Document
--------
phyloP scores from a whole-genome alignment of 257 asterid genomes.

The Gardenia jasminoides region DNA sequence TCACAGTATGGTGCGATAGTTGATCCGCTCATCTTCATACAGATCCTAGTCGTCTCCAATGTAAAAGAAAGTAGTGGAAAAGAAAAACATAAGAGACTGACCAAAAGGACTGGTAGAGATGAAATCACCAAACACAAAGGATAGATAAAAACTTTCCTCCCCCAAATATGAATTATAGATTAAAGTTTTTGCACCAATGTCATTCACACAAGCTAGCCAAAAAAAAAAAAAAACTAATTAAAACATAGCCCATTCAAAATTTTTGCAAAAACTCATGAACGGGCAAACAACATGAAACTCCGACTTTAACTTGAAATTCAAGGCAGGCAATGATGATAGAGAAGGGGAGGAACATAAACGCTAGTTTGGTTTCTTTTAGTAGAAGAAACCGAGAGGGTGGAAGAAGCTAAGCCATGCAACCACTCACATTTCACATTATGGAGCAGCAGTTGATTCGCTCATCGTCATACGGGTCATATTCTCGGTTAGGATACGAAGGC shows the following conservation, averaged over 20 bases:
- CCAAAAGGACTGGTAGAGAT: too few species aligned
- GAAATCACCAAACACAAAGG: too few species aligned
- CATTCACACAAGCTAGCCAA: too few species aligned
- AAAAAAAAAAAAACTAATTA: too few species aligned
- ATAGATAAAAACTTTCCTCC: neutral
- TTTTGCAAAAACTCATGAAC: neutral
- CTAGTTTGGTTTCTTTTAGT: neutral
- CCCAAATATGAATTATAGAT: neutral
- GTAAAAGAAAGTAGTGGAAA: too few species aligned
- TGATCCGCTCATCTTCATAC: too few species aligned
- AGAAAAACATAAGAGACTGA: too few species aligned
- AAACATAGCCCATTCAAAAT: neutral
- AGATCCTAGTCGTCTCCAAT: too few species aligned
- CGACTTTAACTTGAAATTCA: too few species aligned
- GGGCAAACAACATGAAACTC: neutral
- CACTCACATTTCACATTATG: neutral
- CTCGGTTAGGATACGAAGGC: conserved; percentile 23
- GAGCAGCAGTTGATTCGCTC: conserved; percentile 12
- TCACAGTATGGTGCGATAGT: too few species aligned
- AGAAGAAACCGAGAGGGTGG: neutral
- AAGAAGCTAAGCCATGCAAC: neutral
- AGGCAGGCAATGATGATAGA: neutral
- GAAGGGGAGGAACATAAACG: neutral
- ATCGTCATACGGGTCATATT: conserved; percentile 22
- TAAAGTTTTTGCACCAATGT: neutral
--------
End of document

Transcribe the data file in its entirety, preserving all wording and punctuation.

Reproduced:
phyloP scores from a whole-genome alignment of 257 asterid genomes.

The Gardenia jasminoides region DNA sequence TCACAGTATGGTGCGATAGTTGATCCGCTCATCTTCATACAGATCCTAGTCGTCTCCAATGTAAAAGAAAGTAGTGGAAAAGAAAAACATAAGAGACTGACCAAAAGGACTGGTAGAGATGAAATCACCAAACACAAAGGATAGATAAAAACTTTCCTCCCCCAAATATGAATTATAGATTAAAGTTTTTGCACCAATGTCATTCACACAAGCTAGCCAAAAAAAAAAAAAAACTAATTAAAACATAGCCCATTCAAAATTTTTGCAAAAACTCATGAACGGGCAAACAACATGAAACTCCGACTTTAACTTGAAATTCAAGGCAGGCAATGATGATAGAGAAGGGGAGGAACATAAACGCTAGTTTGGTTTCTTTTAGTAGAAGAAACCGAGAGGGTGGAAGAAGCTAAGCCATGCAACCACTCACATTTCACATTATGGAGCAGCAGTTGATTCGCTCATCGTCATACGGGTCATATTCTCGGTTAGGATACGAAGGC shows the following conservation, averaged over 20 bases:
- CCAAAAGGACTGGTAGAGAT: too few species aligned
- GAAATCACCAAACACAAAGG: too few species aligned
- CATTCACACAAGCTAGCCAA: too few species aligned
- AAAAAAAAAAAAACTAATTA: too few species aligned
- ATAGATAAAAACTTTCCTCC: neutral
- TTTTGCAAAAACTCATGAAC: neutral
- CTAGTTTGGTTTCTTTTAGT: neutral
- CCCAAATATGAATTATAGAT: neutral
- GTAAAAGAAAGTAGTGGAAA: too few species aligned
- TGATCCGCTCATCTTCATAC: too few species aligned
- AGAAAAACATAAGAGACTGA: too few species aligned
- AAACATAGCCCATTCAAAAT: neutral
- AGATCCTAGTCGTCTCCAAT: too few species aligned
- CGACTTTAACTTGAAATTCA: too few species aligned
- GGGCAAACAACATGAAACTC: neutral
- CACTCACATTTCACATTATG: neutral
- CTCGGTTAGGATACGAAGGC: conserved; percentile 23
- GAGCAGCAGTTGATTCGCTC: conserved; percentile 12
- TCACAGTATGGTGCGATAGT: too few species aligned
- AGAAGAAACCGAGAGGGTGG: neutral
- AAGAAGCTAAGCCATGCAAC: neutral
- AGGCAGGCAATGATGATAGA: neutral
- GAAGGGGAGGAACATAAACG: neutral
- ATCGTCATACGGGTCATATT: conserved; percentile 22
- TAAAGTTTTTGCACCAATGT: neutral